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Civil Service compensation scheme reformed
reforms to the Civil Service Compensation Scheme (CSCS) will save
up to £500 million over the next three years without impacting on
the very lowest-paid civil servants.
The scheme sets out how much compensation should be given to staff who are made redundant or who volunteer to leave under an early exit programme.
Under the new rules announced today by Minister for the Cabinet Office, Tessa Jowell, a new maximum severance payment limit will be imposed for all Civil Servants, all departments will be required to follow the same rules on redundancy payments (with some flexibility to set compensation payable in other circumstances) and the minimum qualifying period for redundancy payments will be increased.
Tessa Jowell said the reforms, which will come into effect from 1 April 2010, represented a fair package:
"The existing compensation scheme has been in place since 1987 and isn't appropriate for the modern Civil Service. Today's changes will help ensure the Civil Service delivers the £500 million efficiency savings that the Prime Minister announced earlier this year, while protecting the lowest-paid civil servants. The changes will also bring the scheme in line with age discrimination reforms and similar offers across the public sector."
The Cabinet Office published its original plan for reforming the CSCS in July. Following consultation, several amendments have been made to the proposals, including providing extra protection for the lowest-paid civil servants.
Key features of the reforms:
* Anyone made compulsorily redundant will receive cash compensation of up to two years' pay. For the lowest paid, cash payments will be capped at three years' pay or £50,000, whichever is lower. This protects the 60 per cent of civil servants that earn less than £25,000 a year.
* Anyone who receives a severance payment and then returns to work for the Civil Service will have to pay back their cash settlement on a pro-rata basis. In the future, the Civil Service will explore the feasibility of extending this policy to include anyone to returns to work as a consultant for the Civil Service.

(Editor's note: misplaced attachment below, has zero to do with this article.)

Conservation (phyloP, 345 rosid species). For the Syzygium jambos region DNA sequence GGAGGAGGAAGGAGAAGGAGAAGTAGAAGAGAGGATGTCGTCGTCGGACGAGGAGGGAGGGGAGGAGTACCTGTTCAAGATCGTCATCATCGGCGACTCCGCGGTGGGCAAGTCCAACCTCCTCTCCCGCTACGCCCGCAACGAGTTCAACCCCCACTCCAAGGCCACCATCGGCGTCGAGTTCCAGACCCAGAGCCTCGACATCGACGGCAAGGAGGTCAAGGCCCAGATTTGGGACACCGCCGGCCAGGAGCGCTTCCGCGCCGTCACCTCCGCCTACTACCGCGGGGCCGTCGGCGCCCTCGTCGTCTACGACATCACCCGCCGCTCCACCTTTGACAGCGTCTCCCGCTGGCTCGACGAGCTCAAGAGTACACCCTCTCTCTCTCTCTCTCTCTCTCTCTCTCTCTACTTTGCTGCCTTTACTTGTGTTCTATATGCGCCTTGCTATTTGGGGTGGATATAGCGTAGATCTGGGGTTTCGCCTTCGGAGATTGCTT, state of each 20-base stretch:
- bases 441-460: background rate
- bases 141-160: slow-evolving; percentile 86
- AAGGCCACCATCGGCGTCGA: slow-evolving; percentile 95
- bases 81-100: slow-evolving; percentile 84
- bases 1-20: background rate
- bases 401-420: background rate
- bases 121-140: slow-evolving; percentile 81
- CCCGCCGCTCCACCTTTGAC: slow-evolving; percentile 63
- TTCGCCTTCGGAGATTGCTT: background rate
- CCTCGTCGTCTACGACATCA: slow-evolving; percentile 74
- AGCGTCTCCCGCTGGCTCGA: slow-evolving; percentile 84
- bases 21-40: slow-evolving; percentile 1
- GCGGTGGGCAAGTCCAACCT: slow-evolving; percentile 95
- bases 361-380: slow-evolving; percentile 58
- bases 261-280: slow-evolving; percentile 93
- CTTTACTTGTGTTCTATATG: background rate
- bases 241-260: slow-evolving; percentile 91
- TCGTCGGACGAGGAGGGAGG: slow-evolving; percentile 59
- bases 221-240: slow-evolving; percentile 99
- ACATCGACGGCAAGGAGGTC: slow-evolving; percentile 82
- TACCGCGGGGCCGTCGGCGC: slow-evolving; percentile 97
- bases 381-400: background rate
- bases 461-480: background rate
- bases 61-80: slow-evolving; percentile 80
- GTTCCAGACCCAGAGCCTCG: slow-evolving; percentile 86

* The minimum qualifying period for a redundancy payment will be increased from one to two years.
The new compensation scheme will have no effect on existing civil service pension schemes.
The changes announced today to the Civil Service Compensation Scheme are the outcome of a consultation process that began in July, and are part of the ongoing modernisation of the Civil Service. On Monday, the Government will publish, Putting the Frontline First: Smarter Government, which will set out a wider range of policies to improve public services.
Notes to editors
1. On 31 March 2009 the Prime Minister announced his commitment to cut the cost of the Civil Service.
2. On 31 July 2009, the Cabinet Office published the original proposals for reform of the Civil Service Compensation Scheme in the document, Fairness for All. The proposal document was issued to the Civil Service trades unions and to other interested parties and was also made available through the Civil Service website. Comments were invited on the proposals, to be submitted to the Cabinet Office by 5 October 2009.
3. The Civil Service will continue to regard compulsory redundancy as a last resort, to be used only where redeployment is not feasible.
4. Full details of the reforms can be found at: www.civilservice.gov.uk/my-civil-service/pensions
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